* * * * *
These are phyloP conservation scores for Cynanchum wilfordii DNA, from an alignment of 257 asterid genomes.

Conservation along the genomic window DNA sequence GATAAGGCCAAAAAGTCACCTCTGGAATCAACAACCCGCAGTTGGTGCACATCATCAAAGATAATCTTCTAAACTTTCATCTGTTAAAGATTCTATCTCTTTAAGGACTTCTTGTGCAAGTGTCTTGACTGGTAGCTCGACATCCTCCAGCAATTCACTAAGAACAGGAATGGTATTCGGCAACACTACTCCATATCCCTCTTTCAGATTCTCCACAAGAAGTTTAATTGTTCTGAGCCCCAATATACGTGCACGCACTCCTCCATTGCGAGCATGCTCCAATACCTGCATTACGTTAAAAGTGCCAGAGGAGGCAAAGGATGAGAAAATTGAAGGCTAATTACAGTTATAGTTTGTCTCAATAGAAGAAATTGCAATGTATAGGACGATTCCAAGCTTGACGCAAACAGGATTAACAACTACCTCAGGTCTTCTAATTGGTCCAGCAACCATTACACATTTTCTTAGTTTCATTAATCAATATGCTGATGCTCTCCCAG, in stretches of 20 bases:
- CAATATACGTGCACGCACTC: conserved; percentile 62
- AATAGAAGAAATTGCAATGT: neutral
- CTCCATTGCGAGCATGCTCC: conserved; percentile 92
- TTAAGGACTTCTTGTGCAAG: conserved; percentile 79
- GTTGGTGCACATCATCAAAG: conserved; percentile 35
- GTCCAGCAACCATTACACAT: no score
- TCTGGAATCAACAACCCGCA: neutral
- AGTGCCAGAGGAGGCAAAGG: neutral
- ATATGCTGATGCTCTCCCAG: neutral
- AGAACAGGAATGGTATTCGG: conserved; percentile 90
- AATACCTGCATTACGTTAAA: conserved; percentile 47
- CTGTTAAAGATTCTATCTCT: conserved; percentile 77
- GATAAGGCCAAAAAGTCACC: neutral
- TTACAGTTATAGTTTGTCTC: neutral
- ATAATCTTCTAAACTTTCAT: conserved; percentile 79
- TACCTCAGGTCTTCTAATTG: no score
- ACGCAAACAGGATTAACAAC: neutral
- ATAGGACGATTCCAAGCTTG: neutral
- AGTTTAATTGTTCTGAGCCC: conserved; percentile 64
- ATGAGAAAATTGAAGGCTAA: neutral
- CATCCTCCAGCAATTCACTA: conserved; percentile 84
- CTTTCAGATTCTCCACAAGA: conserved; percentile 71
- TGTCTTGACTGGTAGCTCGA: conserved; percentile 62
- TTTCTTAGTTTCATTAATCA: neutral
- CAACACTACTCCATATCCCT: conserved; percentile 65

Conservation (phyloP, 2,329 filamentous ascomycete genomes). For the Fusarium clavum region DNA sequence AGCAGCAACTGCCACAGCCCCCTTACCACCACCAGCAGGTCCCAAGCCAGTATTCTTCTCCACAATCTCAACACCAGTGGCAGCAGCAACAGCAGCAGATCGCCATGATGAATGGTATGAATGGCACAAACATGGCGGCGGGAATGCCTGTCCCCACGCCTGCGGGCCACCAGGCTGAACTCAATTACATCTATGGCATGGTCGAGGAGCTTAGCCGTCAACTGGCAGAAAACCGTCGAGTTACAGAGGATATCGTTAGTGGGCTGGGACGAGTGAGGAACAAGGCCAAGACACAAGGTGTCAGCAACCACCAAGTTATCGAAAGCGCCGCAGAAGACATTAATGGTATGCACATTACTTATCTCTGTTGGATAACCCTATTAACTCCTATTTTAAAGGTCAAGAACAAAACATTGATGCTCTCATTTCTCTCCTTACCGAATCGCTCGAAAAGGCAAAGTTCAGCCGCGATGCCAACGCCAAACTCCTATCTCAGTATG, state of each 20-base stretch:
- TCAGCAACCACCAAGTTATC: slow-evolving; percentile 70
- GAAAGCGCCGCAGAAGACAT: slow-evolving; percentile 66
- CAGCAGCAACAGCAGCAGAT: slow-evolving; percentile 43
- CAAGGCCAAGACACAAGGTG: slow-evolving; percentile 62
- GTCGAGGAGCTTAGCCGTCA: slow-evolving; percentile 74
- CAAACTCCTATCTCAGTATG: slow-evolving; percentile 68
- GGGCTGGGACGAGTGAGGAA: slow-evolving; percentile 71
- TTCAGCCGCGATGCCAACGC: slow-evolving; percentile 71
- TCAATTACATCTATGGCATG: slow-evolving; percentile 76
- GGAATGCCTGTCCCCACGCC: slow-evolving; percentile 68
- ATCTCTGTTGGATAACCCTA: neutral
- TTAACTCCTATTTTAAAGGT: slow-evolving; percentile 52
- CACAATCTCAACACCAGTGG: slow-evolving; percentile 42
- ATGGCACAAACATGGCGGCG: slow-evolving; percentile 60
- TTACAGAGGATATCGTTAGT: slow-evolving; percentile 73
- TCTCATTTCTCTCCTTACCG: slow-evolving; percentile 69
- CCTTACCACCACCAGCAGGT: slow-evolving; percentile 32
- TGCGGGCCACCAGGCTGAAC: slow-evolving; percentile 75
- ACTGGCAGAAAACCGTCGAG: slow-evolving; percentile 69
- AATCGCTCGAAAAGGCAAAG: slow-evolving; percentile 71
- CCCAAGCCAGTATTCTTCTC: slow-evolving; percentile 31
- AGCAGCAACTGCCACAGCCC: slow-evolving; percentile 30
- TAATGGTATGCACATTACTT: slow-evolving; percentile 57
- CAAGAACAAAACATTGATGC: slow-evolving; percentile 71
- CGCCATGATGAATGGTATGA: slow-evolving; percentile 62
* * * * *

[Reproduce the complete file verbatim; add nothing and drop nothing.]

These are phyloP conservation scores for Cynanchum wilfordii DNA, from an alignment of 257 asterid genomes.

Conservation along the genomic window DNA sequence GATAAGGCCAAAAAGTCACCTCTGGAATCAACAACCCGCAGTTGGTGCACATCATCAAAGATAATCTTCTAAACTTTCATCTGTTAAAGATTCTATCTCTTTAAGGACTTCTTGTGCAAGTGTCTTGACTGGTAGCTCGACATCCTCCAGCAATTCACTAAGAACAGGAATGGTATTCGGCAACACTACTCCATATCCCTCTTTCAGATTCTCCACAAGAAGTTTAATTGTTCTGAGCCCCAATATACGTGCACGCACTCCTCCATTGCGAGCATGCTCCAATACCTGCATTACGTTAAAAGTGCCAGAGGAGGCAAAGGATGAGAAAATTGAAGGCTAATTACAGTTATAGTTTGTCTCAATAGAAGAAATTGCAATGTATAGGACGATTCCAAGCTTGACGCAAACAGGATTAACAACTACCTCAGGTCTTCTAATTGGTCCAGCAACCATTACACATTTTCTTAGTTTCATTAATCAATATGCTGATGCTCTCCCAG, in stretches of 20 bases:
- CAATATACGTGCACGCACTC: conserved; percentile 62
- AATAGAAGAAATTGCAATGT: neutral
- CTCCATTGCGAGCATGCTCC: conserved; percentile 92
- TTAAGGACTTCTTGTGCAAG: conserved; percentile 79
- GTTGGTGCACATCATCAAAG: conserved; percentile 35
- GTCCAGCAACCATTACACAT: no score
- TCTGGAATCAACAACCCGCA: neutral
- AGTGCCAGAGGAGGCAAAGG: neutral
- ATATGCTGATGCTCTCCCAG: neutral
- AGAACAGGAATGGTATTCGG: conserved; percentile 90
- AATACCTGCATTACGTTAAA: conserved; percentile 47
- CTGTTAAAGATTCTATCTCT: conserved; percentile 77
- GATAAGGCCAAAAAGTCACC: neutral
- TTACAGTTATAGTTTGTCTC: neutral
- ATAATCTTCTAAACTTTCAT: conserved; percentile 79
- TACCTCAGGTCTTCTAATTG: no score
- ACGCAAACAGGATTAACAAC: neutral
- ATAGGACGATTCCAAGCTTG: neutral
- AGTTTAATTGTTCTGAGCCC: conserved; percentile 64
- ATGAGAAAATTGAAGGCTAA: neutral
- CATCCTCCAGCAATTCACTA: conserved; percentile 84
- CTTTCAGATTCTCCACAAGA: conserved; percentile 71
- TGTCTTGACTGGTAGCTCGA: conserved; percentile 62
- TTTCTTAGTTTCATTAATCA: neutral
- CAACACTACTCCATATCCCT: conserved; percentile 65

Conservation (phyloP, 2,329 filamentous ascomycete genomes). For the Fusarium clavum region DNA sequence AGCAGCAACTGCCACAGCCCCCTTACCACCACCAGCAGGTCCCAAGCCAGTATTCTTCTCCACAATCTCAACACCAGTGGCAGCAGCAACAGCAGCAGATCGCCATGATGAATGGTATGAATGGCACAAACATGGCGGCGGGAATGCCTGTCCCCACGCCTGCGGGCCACCAGGCTGAACTCAATTACATCTATGGCATGGTCGAGGAGCTTAGCCGTCAACTGGCAGAAAACCGTCGAGTTACAGAGGATATCGTTAGTGGGCTGGGACGAGTGAGGAACAAGGCCAAGACACAAGGTGTCAGCAACCACCAAGTTATCGAAAGCGCCGCAGAAGACATTAATGGTATGCACATTACTTATCTCTGTTGGATAACCCTATTAACTCCTATTTTAAAGGTCAAGAACAAAACATTGATGCTCTCATTTCTCTCCTTACCGAATCGCTCGAAAAGGCAAAGTTCAGCCGCGATGCCAACGCCAAACTCCTATCTCAGTATG, state of each 20-base stretch:
- TCAGCAACCACCAAGTTATC: slow-evolving; percentile 70
- GAAAGCGCCGCAGAAGACAT: slow-evolving; percentile 66
- CAGCAGCAACAGCAGCAGAT: slow-evolving; percentile 43
- CAAGGCCAAGACACAAGGTG: slow-evolving; percentile 62
- GTCGAGGAGCTTAGCCGTCA: slow-evolving; percentile 74
- CAAACTCCTATCTCAGTATG: slow-evolving; percentile 68
- GGGCTGGGACGAGTGAGGAA: slow-evolving; percentile 71
- TTCAGCCGCGATGCCAACGC: slow-evolving; percentile 71
- TCAATTACATCTATGGCATG: slow-evolving; percentile 76
- GGAATGCCTGTCCCCACGCC: slow-evolving; percentile 68
- ATCTCTGTTGGATAACCCTA: neutral
- TTAACTCCTATTTTAAAGGT: slow-evolving; percentile 52
- CACAATCTCAACACCAGTGG: slow-evolving; percentile 42
- ATGGCACAAACATGGCGGCG: slow-evolving; percentile 60
- TTACAGAGGATATCGTTAGT: slow-evolving; percentile 73
- TCTCATTTCTCTCCTTACCG: slow-evolving; percentile 69
- CCTTACCACCACCAGCAGGT: slow-evolving; percentile 32
- TGCGGGCCACCAGGCTGAAC: slow-evolving; percentile 75
- ACTGGCAGAAAACCGTCGAG: slow-evolving; percentile 69
- AATCGCTCGAAAAGGCAAAG: slow-evolving; percentile 71
- CCCAAGCCAGTATTCTTCTC: slow-evolving; percentile 31
- AGCAGCAACTGCCACAGCCC: slow-evolving; percentile 30
- TAATGGTATGCACATTACTT: slow-evolving; percentile 57
- CAAGAACAAAACATTGATGC: slow-evolving; percentile 71
- CGCCATGATGAATGGTATGA: slow-evolving; percentile 62